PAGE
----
The Bank of Canada has hiked its overnight interest rate by 100 basis points to 2.5 per cent, following higher than-expected inflation. It is the biggest rate hike by the central bank since August, 1998.
The central bank attributes the war in Ukraine and ongoing supply chain issues as the main drivers, but also highlights excess demand in the domestic Canadian economy as a growing factor.
In May, the Consumer Price Index (CPI) reached 7.7 per cent, the highest yearly increase in almost 40 years. The Bank says more than 50 per cent of price categories have risen by 5 per cent.
“Our goal is to get inflation back to its 2 per cent target with a soft landing for the economy,” said Bank of Canada Governor Tiff Macklem during a press conference Wednesday. “To accomplish that we are increasing our policy rate quickly to prevent high inflation from becoming entrenched.”
The bank projects inflation will continue and peak at around 8 per cent over the next few months. Inflation is expected to ease starting in late 2022, going to 3 per cent by the end of 2023 and back to target by the end of 2024.
Speaking to reporters in Kingston on Wednesday, Prime Minister Justin Trudeau acknowledged the global factors that are driving up costs.
“We know there are global forces at play, whether it be disruption and supply chains,” Trudeau said. “The war in Ukraine and the challenges around energy from Russia, whether it be the pressures of climate change, whether it be disrupted supply chains, these are things that we are working hard with our partners around the world to counter to prevent downturns.”
The Conservative Party blamed today’s rate hike on the Liberal government’s lack of constraint in fiscal spending.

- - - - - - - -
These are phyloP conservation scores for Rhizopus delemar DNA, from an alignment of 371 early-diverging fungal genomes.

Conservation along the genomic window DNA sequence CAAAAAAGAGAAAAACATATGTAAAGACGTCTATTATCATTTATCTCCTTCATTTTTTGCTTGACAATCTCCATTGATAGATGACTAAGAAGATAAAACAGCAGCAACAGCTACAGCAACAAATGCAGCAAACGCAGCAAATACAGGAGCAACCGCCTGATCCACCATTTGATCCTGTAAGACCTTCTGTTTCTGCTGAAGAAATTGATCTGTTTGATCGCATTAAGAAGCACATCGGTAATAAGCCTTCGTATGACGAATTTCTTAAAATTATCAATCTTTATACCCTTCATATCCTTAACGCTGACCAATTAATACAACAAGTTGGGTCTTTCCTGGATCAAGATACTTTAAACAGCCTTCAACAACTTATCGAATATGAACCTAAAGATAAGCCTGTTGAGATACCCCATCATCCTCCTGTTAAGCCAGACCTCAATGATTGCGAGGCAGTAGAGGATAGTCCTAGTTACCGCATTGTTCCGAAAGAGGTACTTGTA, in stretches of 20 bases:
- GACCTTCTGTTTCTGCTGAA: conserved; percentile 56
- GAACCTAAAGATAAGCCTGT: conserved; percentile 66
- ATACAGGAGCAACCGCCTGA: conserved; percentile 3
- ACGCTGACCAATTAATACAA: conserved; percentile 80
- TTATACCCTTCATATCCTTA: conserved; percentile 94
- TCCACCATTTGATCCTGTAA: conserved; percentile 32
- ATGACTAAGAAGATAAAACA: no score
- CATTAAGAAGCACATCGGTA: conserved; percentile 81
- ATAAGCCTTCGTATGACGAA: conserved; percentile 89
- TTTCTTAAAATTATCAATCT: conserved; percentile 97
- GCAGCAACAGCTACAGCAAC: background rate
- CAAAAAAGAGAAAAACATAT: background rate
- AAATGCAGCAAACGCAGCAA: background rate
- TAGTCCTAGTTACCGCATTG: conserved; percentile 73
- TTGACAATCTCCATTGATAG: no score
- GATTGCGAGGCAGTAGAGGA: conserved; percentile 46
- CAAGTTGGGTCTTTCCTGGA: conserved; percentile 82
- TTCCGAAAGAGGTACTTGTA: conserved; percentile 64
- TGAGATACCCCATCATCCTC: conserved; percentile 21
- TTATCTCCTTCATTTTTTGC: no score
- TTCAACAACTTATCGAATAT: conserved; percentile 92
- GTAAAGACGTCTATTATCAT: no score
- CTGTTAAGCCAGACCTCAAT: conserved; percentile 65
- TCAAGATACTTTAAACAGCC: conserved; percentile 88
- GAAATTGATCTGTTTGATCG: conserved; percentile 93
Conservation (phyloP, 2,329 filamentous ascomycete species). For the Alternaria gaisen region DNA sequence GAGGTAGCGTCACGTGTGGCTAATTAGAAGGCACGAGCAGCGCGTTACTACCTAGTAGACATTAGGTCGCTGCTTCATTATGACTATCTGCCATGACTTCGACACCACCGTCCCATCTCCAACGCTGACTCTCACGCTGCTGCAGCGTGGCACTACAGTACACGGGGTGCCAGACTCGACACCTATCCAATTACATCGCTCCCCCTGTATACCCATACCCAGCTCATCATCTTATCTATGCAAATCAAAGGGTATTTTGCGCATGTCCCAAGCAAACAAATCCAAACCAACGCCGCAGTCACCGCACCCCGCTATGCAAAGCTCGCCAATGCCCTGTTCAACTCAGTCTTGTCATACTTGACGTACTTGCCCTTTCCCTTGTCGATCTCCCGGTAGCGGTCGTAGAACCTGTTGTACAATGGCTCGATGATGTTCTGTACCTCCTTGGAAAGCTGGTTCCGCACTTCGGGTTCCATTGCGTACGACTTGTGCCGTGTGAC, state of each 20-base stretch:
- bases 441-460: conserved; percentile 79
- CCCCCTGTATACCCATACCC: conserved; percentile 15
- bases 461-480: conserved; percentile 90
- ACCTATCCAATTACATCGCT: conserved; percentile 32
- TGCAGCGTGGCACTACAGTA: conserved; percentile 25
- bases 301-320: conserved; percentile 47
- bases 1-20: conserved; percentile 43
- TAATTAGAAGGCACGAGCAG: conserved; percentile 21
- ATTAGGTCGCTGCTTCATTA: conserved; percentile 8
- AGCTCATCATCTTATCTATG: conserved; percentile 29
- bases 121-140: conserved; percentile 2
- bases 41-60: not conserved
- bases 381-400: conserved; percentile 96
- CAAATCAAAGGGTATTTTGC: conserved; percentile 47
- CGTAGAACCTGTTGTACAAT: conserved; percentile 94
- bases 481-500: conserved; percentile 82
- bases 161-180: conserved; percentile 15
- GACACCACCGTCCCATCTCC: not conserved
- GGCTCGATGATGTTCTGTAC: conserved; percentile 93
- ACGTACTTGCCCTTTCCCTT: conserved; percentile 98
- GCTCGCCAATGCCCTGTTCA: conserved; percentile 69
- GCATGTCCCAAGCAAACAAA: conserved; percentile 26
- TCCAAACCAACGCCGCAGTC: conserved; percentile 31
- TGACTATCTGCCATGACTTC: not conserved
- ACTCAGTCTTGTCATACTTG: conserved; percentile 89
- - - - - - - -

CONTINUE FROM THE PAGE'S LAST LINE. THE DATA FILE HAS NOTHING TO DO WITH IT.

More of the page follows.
“Justin Trudeau continues to show he doesn’t understand monetary policy,” tweeted Interim Conservative Party Leader Candice Bergen. “He refuses to use the fiscal tools at his disposal, like controlling spending to combat inflation.”
NDP MP and Deputy Finance Critic Peter Julian also criticized the federal government for its lack of action in helping Canadians combat inflation, asking the Liberals to tax the profits of oil companies and giant grocery chains, and doubling the GST rebate.
“Instead of taking action to help families, the Liberal government offered re-announcements that won’t put money back in peoples’ pockets,” Julian said in a statement. “The Liberals are completely out-of-touch with the reality millions of families are facing.”
The central bank has also cut its economic growth projection, with gross domestic product (GDP) slowing to 3.5 per cent in 2022, and 1.75 per cent the following year.
A contributing factor to this decrease is commodity prices, such as the price of oil, which are expected to continue to decline. The central bank expects global supply chain bottlenecks will start to ease.
Higher interest rates are also expected to help reduce inflation on the domestic front, with prices in the Canadian housing market set to decrease in the second half of 2022 and into 2023, “as borrowing rates rise and the pandemic-induced boost in demand wanes.”
“We expect interest rates will need to rise further to cool demand and bring inflation back to target and by front loading our interest rate response, we are trying to avoid the need to increase interest rates even further,” said Macklem.
Interest rate hikes are expected to continue until the end of this year, to help temper an overheated Canadian economy.
“Given the high rate of inflation, and barring unforeseen economic events, it is likely that the policy rate will continue to rise above 3 per cent before year end,” says Kevin Page, president and CEO of the Institute of Fiscal Studies and Democracy at the University of Ottawa.
The next policy rate announcement is expected on Sept. 7, 2022.
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